Nov. 26th, 2009 09:13 pm
paraxeni: (Default)
[personal profile] paraxeni
This has cheered me up massively. Best Christmas present ever, Y/Y?

Date: 2009-11-26 11:12 pm (UTC)
From: [identity profile]
I can't wait. Giving up physical presents was the best thing we ever did.

We're buying Lisa's particularly ungrateful brother and his 'babies' (aged 19, 23 and 25) and wife, one of the 'Food for a displaced family' gifts. When she told him we weren't 'doing' Christmas presents, he kicked off and complained that his "poor little kids" were being slighted by everyone this year, because everyone they know is sick of buying 5 lots of presents and getting nothing back.

His respone? "We have three kids to buy for". Those 'kids' each have an income that's higher than our combined income, two live at home and pay no expenses for their upkeep, and one is getting married in summer. So he's raging because people with actual 'little kids' aren't participating in their usual grabathon, and the older relatives are choosing to only give toys/gifts to the under 16s.

We bought gifts and cards for them all last year (despite being broke), handed them out, we got a "Huh" from the 19 year old, an "Is that it, where's my girlfriend's present?" from the oldest one, and a card from the middle one. The card from the oldest one and his girlfriend didn't have my name on it or in it. Still, five years of living two streets away means it's hard to keep these things straight. Ahem.

So, we decided to give Oxfam Unwrapped gifts to them. That way they can't say we didn't bother, and someone less fortunate gets the benefit. They get a nifty fridge magnet out of it, and a card from Oxfam thanking them for helping people in poverty around the world.

We bought a toilet last year, and so that'll take some topping, but we'll gather together whatever we would've spent on presents and holiday food (we're buying it with vouchers I got for doing online surveys) and buy something fabulous. That's the best way I can possibly imagine of really honouring Christmas.

Date: 2009-11-26 11:26 pm (UTC)
From: [identity profile]
Yeah, the first year we did the Food Bank/Toys for Tots thing, our family... well, didn't so much freak out as look really confused. We gave them nice cards telling them where everything got sent and got some chocolates as well so there would be at least a little something, but yeah, it went basically unappreciated.

This year we're giving to these guys: . The kind of weaving these women do (backstrap) is excruciatingly painful, and leaves them unable to do much work at all after a certain point. I'm a spinner and knitter so I'm really interested in the project.

We're going to buy a sofa, the one thing we have never really had for our house. =) Cool about the vouchers! Do they work at any store or is it specific stuff?

Date: 2009-11-26 11:53 pm (UTC)
From: [identity profile]
They're called luncheon vouchers, I hadn't even realised they still existed before last year! I get £4 of vouchers for each survey, and can be spent on food at most restaurants and supermarkets.

We bought last year's Christmas/New Year stuff with it, and we'll do the same this year. To add to that the supermarket we use (Tesco) sent us a voucher worth £12 off a shopping trip worth over £80. It means I can get some of the pre-prepared stuff that'll make Christmas Day sooo much easier.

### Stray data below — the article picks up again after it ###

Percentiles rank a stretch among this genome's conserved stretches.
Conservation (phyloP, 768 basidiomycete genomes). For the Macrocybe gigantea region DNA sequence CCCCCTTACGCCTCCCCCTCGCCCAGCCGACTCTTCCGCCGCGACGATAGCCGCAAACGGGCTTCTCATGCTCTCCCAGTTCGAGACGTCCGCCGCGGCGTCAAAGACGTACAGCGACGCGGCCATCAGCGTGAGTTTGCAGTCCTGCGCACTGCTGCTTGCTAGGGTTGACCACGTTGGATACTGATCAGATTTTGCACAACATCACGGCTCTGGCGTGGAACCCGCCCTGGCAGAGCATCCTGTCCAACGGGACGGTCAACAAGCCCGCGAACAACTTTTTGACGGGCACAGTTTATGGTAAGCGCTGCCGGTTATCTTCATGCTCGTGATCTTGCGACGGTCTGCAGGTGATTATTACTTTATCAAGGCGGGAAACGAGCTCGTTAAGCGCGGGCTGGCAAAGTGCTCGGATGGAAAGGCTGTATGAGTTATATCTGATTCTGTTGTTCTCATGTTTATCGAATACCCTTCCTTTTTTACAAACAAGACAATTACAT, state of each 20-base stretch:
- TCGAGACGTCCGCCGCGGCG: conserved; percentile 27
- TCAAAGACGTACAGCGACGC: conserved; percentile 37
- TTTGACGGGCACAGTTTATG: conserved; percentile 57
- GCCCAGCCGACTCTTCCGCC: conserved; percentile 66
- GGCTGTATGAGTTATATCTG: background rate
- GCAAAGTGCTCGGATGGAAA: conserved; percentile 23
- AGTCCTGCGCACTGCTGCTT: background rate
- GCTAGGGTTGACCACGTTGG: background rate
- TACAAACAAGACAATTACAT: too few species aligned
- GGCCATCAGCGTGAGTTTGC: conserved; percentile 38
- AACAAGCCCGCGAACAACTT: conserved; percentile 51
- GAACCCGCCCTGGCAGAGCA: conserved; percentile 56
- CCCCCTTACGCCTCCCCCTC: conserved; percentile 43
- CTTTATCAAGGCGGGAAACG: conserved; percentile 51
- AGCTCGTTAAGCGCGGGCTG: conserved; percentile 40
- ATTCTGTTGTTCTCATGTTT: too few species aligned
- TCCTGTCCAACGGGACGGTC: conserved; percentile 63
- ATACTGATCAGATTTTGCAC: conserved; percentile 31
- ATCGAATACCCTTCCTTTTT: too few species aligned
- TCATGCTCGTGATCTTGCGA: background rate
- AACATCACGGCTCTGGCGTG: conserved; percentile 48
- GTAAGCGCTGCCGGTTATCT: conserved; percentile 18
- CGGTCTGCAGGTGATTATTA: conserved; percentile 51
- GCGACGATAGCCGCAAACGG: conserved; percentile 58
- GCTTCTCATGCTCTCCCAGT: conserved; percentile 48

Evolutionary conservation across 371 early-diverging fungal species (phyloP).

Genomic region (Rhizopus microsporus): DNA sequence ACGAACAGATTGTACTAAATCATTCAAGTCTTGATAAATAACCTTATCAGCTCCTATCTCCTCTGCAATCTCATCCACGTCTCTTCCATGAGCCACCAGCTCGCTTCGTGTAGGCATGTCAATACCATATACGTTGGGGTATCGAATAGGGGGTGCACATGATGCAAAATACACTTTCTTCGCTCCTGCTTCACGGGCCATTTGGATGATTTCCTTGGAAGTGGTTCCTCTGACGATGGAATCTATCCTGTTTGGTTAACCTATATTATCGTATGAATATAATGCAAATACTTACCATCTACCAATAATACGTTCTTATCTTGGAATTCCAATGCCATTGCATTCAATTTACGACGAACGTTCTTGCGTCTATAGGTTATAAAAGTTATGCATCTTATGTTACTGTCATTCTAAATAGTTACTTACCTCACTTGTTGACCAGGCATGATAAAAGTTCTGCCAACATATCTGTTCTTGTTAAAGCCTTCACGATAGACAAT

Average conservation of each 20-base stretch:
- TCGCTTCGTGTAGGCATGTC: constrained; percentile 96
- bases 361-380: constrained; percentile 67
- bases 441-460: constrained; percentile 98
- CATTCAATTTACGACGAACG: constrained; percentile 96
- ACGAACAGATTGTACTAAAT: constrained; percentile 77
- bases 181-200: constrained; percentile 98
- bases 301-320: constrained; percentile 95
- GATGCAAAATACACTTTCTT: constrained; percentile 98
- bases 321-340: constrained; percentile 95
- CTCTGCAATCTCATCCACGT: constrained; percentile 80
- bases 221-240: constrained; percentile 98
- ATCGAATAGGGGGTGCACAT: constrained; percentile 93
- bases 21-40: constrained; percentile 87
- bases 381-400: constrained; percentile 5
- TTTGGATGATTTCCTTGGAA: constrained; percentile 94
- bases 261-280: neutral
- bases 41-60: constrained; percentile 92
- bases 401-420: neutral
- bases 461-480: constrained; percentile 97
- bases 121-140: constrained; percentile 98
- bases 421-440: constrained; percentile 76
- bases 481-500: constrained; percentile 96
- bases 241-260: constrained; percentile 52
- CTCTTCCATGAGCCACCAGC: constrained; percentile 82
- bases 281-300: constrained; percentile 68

That backstrap thing made me tense up. Ouch. I'm glad there are so many organisations that make helping easier.

Date: 2009-11-27 12:28 am (UTC)
From: [identity profile]
Oh, that's amazing. I love that the benches not only reduce pain but create a better, faster product - it makes it more likely that they will get used!

Date: 2009-11-26 11:31 pm (UTC)
From: [identity profile]
Sounds like you've got it sorted. In fact reading this post has made me think that instead of getting my friend's baby books for Christmas that i could get him an Unwrapped present instead.

My friend's a primary teacher so giving him more books would be like bringing coals to Newcastle, plus she did a voluntary teaching stint in Kathmandu years ago so she'd probably appreciate it.

Holy run on sentences!

Also, those "kids" need a slap. Christ on stoats my almost 8 year old is more grateful because he remembers how poor we were before i got this job.

Date: 2009-11-27 12:06 am (UTC)
From: [identity profile]
Exactly. As a little kid we were hard up, and appreciated everything we got. That lot are spoiled, selfish little idiots, seriously. Bitching about babies and toddlers getting preferential treatment makes me sick.

Our newest baby acolyte, Emily, was welcomed into the world with a gift of shelter for displaced families. (And some adorable clothes too, couldn't help it!) Her mum was so chuffed, she said it was the best present they'd received from anyone. We got a beautiful 'Thank You' card in the post yesterday, with a photo of the baby in it. She's got gorgeous blonde hair and bright blue eyes, and that grumpy Winston Churchill face that tiny babies have. Too cute.

Date: 2009-11-27 12:43 am (UTC)
From: [identity profile]
thank you for linking that! keir and i are going for ask for that for christmas, well, to have his parents do that for us. the kids want to have them buy books for kids. they are redeeming themselves. slowly.

we usually do heifer international and buy a share of a sheep or a sheep if we can swing it for a spinning/weaving area. and we have done the benches for the backstrap weaving- i am getting a bench like that when i get a loom, and they are dirt cheap here, and so comfortable, but i can't imagine not using one. hell, i have a really high end spinning chair we all fight over because it is so comfortable. but it is now no longer being made and it is MINE, so sod them.;p


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